The other side of this coin, however, is that I know that many more medievalists read this than ever comment, because they’ve told me so, either in person or by e-mail (usually with corrections…). Only a very few leave comments. I struggle to profile them, but they are much outweighed by those who do not. Now, this puzzles me to an extent. It’s an open forum, after all, you only need to enter an e-mail address to comment and it doesn’t have to be real, so I’d expect the old Usenet rule to work and to be corrected in the open pretty much every time I make a mistake.2 I’d welcome that, except for the bit where I make mistakes, but I’d also think that there are conversations here in which people could usefully participate, either by demonstrating their own expertise or by helping in our greater mission of outreach and the modelling of scholarship to an interested but untrained audience, which anyone who has a blog that has run long enough to get an audience knows we have.

My pet example, showing both sides, is the argument that blew up about my attitude to Alcuin in this post. Probably rightly telling me off for being dismissive of the character and work of Charlemagne’s own teacher, the scholar commenting told me I should have read a piece of theirs in Peritia, which is not an easy journal to get. After a few exchanges this conversation went to e-mail, in which among other things I tried to persuade the scholar to put it back on the blog and explain to people who could not get at a copy of Peritia, which is to say, all but maybe two per cent of the readership, what they had said in this article and why it mattered for the argument. I could not persuade them—I guess because I was essentially declining to do the work of reading them while asking them to do the work of free writing for my blog, kind of fair enough—and eventually—most of a year later—I read the article and tried to fill in the gap. But we could have kept the conversation going here, and I think people would have been interested.

Beyond my guesses, I’ve heard three sorts of explanation for non-participation on this blog, but each from one person only and there must be more. One, the most obvious, is that it’s my blog, and that people feel they need some kind of permission to participate. (I had one person even ask me if I minded if they read it, and this was not someone new to the Internet.) And yes, I do exercise some kind of control here; I’ve only ever deleted one comment that wasn’t plainly automated spam, for explicit racist attack on another commentator, but I’ve warned a few people and I argue back. But on the other hand anyone can comment and sometimes this produces wonderful meetings of minds that could never happen in real life (though if I ever could get Joan Vilaseca and Alex Woolf together in a bar that would be a grand gathering indeed). I don’t know how I would make it more appealing for such persons to join in. Then secondly there is the old time argument, ‘I just don’t have time to do more than read’, which is also very hard to argue with given I don’t even have time to read others’ blogs any more myself. And thirdly there is the answer I got from one very senior scholar, that they felt that their participation might intimidate other people from joining in, more thoughtful, if bewildering when one knows how approachable the scholar in question is in real life, but understandable, although I hope misjudged. I have no idea which of these might be more common more widely.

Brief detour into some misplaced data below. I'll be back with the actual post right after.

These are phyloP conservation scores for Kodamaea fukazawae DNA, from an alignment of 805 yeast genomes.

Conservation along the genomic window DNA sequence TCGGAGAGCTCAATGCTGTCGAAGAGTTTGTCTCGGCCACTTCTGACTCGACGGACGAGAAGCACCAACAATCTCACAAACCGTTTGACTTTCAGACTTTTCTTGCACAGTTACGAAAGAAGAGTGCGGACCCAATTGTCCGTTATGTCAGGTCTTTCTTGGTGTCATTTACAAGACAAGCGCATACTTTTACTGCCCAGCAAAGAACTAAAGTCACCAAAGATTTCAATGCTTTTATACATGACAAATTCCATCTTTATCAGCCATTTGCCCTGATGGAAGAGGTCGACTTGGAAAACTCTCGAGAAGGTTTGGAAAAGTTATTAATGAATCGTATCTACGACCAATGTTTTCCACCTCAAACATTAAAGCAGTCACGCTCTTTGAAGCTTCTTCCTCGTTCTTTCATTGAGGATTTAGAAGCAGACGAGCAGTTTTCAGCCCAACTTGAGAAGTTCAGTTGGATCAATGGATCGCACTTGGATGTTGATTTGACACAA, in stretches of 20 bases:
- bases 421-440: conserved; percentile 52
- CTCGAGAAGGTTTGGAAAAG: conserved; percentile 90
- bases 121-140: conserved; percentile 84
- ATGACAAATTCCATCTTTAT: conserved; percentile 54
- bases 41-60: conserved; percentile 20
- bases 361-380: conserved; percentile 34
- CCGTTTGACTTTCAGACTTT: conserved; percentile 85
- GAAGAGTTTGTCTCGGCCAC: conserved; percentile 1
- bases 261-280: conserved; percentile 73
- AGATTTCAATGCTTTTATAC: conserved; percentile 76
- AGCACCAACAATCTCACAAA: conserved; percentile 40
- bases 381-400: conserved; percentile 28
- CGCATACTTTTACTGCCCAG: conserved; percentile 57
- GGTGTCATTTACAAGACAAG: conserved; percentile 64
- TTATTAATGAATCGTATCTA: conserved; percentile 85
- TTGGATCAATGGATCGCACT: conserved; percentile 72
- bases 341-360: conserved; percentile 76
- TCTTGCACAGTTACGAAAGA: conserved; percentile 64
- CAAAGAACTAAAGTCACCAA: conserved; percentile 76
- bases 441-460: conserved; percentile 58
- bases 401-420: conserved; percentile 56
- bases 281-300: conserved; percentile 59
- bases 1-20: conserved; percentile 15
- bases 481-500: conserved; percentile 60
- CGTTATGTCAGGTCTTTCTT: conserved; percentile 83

But I could suspect especially also, that people fear that, like blogging themselves, an exercise that even now it’s de rigeur for project outreach most scholars leave to their department’s or project’s postgraduates, it makes them look unserious. Yet this is, I do believe, one of the easiest and most important ways to be out there among the wider world, our notional public, showing what we do and how and why it might be fun or even worth supporting. So I also suspect a basic discomfort with doing that, with somehow being answerable to a demand to explain one’s work. We do, after all, get paid to teach, so in some ways this is pro bono labour. But the fear of explaining and demystifying what we do leaves us vulnerable to charges of living in ivory towers, unable to contend with pop historians who tell people what they remember from school dressed up as research, and in general making a poor impression, as well as depriving the audience of the value of your contribution. So, please, if you’re a scholar and reading, and your interest is piqued by a post, do consider leaving a comment on it; and if your interest was piqued and you’re not a scholar or don’t think of yourself as such, don’t let that stop you doing so too. This is all a conversation worth having!


1. J. Jarrett, “Views, Comments and Statistics: Gauging and Engaging the Audience of Medievalist Blogging” in Literature Compass Vol. 9 (Oxford 2012), pp. 991-995, doi: 10.1111/lic3.12016.

2. Though if you are using a fake address, I do hope you are Internet-savvy enough to use <nothing@example.com>, the only e-mail address guaranteed never to exist.